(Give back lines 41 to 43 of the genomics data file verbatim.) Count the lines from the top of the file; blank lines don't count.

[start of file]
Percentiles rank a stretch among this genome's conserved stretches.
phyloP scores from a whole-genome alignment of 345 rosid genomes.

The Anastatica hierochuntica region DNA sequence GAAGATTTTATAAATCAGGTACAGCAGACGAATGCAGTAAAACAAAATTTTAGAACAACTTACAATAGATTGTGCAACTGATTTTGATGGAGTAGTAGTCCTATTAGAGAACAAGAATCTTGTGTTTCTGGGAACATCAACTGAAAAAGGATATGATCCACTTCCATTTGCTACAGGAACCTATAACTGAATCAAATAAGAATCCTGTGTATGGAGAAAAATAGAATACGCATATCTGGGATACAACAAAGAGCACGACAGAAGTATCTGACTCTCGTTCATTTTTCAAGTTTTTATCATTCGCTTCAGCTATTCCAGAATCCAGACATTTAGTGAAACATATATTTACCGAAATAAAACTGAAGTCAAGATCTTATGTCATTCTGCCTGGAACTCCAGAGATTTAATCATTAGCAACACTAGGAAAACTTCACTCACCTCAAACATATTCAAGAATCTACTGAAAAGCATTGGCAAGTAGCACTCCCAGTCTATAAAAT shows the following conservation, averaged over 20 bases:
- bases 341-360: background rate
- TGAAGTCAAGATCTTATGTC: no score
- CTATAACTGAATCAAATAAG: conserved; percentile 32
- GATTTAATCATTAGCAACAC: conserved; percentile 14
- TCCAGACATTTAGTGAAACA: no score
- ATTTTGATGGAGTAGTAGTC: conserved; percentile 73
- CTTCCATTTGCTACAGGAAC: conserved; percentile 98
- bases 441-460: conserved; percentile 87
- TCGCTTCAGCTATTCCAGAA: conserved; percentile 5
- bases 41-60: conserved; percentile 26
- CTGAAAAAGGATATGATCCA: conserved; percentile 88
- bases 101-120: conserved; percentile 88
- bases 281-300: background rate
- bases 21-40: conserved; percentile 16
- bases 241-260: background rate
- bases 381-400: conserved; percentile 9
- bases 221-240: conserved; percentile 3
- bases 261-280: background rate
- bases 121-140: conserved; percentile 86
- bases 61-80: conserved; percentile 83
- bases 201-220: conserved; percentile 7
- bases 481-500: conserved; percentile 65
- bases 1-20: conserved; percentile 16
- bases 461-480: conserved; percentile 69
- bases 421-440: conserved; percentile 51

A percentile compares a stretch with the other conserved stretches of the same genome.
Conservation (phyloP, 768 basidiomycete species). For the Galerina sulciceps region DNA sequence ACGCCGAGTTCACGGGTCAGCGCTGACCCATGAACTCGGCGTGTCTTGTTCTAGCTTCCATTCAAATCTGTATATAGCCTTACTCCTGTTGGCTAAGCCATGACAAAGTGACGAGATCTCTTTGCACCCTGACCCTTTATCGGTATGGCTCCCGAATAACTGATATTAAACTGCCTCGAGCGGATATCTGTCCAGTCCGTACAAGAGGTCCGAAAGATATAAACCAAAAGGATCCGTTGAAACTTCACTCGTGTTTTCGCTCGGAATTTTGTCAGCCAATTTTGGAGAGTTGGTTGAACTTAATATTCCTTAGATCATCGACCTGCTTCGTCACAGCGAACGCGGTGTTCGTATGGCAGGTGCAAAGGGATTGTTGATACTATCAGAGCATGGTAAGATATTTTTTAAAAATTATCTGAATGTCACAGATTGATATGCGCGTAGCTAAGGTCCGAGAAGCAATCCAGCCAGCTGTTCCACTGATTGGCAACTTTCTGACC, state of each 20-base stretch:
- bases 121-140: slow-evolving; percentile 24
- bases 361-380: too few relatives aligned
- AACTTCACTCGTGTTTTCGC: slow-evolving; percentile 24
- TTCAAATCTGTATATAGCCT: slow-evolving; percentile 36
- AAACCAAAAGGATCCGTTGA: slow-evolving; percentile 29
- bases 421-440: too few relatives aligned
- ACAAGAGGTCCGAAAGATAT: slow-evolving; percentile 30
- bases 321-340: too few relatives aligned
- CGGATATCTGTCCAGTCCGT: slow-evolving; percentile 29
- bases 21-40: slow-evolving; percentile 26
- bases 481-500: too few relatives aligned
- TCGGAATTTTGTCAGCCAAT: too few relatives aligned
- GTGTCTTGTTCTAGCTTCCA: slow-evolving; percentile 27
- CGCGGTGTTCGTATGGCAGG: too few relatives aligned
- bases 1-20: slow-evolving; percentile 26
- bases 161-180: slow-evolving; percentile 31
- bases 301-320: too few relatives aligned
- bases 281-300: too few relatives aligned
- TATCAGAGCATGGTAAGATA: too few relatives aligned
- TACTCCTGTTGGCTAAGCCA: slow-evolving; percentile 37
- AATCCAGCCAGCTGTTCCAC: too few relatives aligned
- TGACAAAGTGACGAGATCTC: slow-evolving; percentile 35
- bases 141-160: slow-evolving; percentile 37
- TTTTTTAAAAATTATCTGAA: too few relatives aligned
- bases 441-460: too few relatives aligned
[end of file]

- bases 481-500: too few relatives aligned
- TCGGAATTTTGTCAGCCAAT: too few relatives aligned
- GTGTCTTGTTCTAGCTTCCA: slow-evolving; percentile 27